Thursday, September 23, 2010

No Soap


One of London's lesser-known heritage monuments is this reminder of the London Soap and Cosmetic Company at Clarence and South streets. The factory, here from 1875 to 1984, burned in April 1985, at which time it was the oldest surviving soap factory in Canada. These machines were taken from the ruins and made into a monument by the Ontario Society for Industrial Archaeology. Pretty cool, eh? It's tributes like these that add interest and entertainment value to our streets, especially when people come across them unexpectedly.

5 comments:

  1. The old London Soap Factory almost became a major SoHo attraction. In 1980, UTCA and the City of London purchased the factory as they began buying up floodplain lands along the Thames River. The plan was for the factory, which continued in operation, to become an operating museum for the City of London. In 1982, the building was officially designated as a heritage property. Unfortunately, a dispute between the city and the factory's operator led to the plant's closure in 1984. The soap factory was relocated to Osler Street in East London. The next year, under suspicious circumstances, the vacant building went up in smoke. A fate that sadly has befallen many of London's other heritage buildings!!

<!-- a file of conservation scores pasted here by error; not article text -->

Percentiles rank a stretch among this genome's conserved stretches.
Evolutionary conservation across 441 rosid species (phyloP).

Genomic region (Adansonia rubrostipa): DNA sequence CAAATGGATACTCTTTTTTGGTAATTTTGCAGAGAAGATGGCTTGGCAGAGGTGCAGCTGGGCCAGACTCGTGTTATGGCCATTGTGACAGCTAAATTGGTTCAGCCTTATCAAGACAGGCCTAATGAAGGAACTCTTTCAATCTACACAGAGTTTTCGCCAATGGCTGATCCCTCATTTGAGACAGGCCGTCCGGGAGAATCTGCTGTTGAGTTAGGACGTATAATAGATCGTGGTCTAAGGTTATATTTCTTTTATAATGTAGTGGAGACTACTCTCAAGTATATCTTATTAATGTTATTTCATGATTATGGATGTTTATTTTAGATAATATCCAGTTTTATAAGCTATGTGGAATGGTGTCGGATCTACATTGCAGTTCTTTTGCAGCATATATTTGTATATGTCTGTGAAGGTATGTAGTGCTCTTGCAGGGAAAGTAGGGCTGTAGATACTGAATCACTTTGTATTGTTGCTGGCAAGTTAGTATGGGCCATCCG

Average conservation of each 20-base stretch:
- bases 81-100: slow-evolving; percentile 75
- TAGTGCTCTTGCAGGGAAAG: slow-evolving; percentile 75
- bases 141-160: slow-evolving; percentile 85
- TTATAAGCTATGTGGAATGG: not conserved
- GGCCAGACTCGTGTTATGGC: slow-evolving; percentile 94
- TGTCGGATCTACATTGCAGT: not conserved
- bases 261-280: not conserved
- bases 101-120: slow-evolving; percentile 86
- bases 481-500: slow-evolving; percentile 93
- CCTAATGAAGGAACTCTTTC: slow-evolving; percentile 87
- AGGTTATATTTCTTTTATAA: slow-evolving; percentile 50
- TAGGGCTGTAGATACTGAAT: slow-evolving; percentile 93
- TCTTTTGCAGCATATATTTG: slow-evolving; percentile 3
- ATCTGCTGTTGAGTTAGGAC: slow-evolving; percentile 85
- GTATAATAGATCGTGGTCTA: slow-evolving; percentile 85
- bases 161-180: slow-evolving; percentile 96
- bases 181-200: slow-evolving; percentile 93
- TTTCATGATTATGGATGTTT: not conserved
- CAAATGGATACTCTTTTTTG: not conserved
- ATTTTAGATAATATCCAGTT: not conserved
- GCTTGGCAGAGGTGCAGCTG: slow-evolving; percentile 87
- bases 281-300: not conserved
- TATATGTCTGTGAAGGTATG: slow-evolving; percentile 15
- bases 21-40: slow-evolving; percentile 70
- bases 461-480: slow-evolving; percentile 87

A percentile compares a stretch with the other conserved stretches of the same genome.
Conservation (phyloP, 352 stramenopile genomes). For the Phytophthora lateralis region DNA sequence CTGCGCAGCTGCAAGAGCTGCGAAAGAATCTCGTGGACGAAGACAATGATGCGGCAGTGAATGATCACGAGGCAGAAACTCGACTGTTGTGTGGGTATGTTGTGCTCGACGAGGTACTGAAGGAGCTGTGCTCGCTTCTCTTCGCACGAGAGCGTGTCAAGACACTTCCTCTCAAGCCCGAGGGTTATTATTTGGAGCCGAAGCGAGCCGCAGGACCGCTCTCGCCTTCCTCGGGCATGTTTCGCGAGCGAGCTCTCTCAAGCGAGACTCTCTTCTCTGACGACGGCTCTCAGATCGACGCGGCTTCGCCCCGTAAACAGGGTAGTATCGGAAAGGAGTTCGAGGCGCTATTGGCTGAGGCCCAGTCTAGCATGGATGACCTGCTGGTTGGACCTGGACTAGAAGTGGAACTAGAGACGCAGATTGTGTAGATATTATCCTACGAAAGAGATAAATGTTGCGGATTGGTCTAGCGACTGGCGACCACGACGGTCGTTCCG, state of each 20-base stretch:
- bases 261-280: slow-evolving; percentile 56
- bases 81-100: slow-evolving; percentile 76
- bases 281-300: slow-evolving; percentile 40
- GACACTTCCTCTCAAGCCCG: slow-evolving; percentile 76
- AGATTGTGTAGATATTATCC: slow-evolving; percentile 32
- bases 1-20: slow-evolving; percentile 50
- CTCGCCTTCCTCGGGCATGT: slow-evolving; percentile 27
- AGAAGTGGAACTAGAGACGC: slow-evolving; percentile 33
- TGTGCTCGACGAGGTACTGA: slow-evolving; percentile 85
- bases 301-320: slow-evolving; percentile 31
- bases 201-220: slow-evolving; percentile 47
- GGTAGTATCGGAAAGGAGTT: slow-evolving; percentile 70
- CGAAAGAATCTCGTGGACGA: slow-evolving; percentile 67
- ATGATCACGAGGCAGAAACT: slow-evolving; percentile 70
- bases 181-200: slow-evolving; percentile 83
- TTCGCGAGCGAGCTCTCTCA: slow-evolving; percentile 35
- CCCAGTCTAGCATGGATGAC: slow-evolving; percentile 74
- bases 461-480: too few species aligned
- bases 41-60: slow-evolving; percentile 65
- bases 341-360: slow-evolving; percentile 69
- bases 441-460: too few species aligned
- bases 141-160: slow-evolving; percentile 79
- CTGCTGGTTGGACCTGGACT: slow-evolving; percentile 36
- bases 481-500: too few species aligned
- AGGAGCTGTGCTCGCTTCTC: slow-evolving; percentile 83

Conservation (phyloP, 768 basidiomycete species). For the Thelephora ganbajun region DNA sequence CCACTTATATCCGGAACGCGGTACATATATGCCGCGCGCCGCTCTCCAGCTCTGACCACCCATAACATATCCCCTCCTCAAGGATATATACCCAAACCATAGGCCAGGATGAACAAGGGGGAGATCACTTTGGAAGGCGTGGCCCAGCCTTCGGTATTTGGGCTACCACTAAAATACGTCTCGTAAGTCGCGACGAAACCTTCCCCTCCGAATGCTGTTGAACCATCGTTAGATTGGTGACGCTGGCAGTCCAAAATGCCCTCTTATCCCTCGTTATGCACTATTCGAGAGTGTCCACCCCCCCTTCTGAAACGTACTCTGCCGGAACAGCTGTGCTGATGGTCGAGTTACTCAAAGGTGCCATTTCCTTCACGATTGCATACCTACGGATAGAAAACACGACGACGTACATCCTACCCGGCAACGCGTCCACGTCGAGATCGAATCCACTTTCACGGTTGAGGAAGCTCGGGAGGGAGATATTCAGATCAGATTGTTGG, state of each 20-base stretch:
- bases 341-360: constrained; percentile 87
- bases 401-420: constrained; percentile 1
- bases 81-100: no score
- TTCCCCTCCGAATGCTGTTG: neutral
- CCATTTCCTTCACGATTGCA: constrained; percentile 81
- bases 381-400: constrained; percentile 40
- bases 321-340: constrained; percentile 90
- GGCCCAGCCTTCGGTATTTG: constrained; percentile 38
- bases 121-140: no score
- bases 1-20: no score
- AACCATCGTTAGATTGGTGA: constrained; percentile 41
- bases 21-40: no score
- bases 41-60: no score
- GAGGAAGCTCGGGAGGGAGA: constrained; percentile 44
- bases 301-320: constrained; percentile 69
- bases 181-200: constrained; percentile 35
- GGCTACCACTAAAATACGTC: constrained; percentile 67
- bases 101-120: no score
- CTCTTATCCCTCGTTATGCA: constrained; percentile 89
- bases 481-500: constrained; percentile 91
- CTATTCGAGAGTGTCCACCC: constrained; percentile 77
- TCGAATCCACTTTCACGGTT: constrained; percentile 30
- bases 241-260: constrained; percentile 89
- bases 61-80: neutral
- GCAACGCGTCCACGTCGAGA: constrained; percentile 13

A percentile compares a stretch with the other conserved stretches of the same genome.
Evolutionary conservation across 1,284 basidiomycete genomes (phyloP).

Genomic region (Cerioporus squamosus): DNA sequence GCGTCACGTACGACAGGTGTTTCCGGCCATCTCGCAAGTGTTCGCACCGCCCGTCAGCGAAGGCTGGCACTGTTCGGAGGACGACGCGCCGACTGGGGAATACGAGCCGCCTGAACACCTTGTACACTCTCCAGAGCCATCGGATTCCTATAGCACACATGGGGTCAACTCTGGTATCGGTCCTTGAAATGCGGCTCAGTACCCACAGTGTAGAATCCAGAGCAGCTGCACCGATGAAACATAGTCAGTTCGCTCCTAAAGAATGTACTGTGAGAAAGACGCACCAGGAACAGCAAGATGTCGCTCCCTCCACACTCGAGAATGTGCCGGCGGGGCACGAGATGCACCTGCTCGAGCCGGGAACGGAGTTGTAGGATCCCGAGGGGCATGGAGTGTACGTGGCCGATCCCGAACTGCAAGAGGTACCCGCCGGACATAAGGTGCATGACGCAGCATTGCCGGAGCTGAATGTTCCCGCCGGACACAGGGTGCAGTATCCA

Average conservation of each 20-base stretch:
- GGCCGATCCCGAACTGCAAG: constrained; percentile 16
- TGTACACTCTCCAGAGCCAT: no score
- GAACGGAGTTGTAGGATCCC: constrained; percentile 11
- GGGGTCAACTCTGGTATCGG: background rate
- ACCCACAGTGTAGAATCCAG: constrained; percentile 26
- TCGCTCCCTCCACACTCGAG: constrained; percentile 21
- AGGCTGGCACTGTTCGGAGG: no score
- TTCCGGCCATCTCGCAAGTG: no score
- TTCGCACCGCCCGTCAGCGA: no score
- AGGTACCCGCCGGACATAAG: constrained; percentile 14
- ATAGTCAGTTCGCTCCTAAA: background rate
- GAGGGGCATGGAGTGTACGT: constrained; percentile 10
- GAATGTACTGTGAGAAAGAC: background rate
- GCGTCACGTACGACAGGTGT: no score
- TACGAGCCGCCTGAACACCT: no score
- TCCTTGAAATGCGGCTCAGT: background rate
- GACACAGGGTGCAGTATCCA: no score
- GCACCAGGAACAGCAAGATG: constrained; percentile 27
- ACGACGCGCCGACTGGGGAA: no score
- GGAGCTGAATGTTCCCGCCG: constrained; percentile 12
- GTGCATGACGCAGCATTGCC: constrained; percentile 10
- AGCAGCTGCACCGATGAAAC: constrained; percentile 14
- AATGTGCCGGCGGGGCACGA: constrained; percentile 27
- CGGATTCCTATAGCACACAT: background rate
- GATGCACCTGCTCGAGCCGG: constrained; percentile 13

ReplyDelete
  2. It is such a shame when heritage buildings are unappreciatedand lost in such a manner.

    This begs the question: what happened to the secoond location on Ossler Street?

    ReplyDelete
  3. Chris Andreae of Industrial Heritage group organized a memorial to London Soap on the footprint years ago. Is it no longer there? Part of the confusion as we heard it, was that the LACAC was unfamiliar with the De-Designation process in the mid-80s.

    ReplyDelete
  4. I was only 10 years old when the factory burned. Luckily, we had a dog who woke our family, since we lived right behind the factory. I remember being out in the car, down the street, waiting until we were told it was safe to return.

    ReplyDelete
  5. Burning down property is the only way in London to convert heritage sites into parking lots.

    ReplyDelete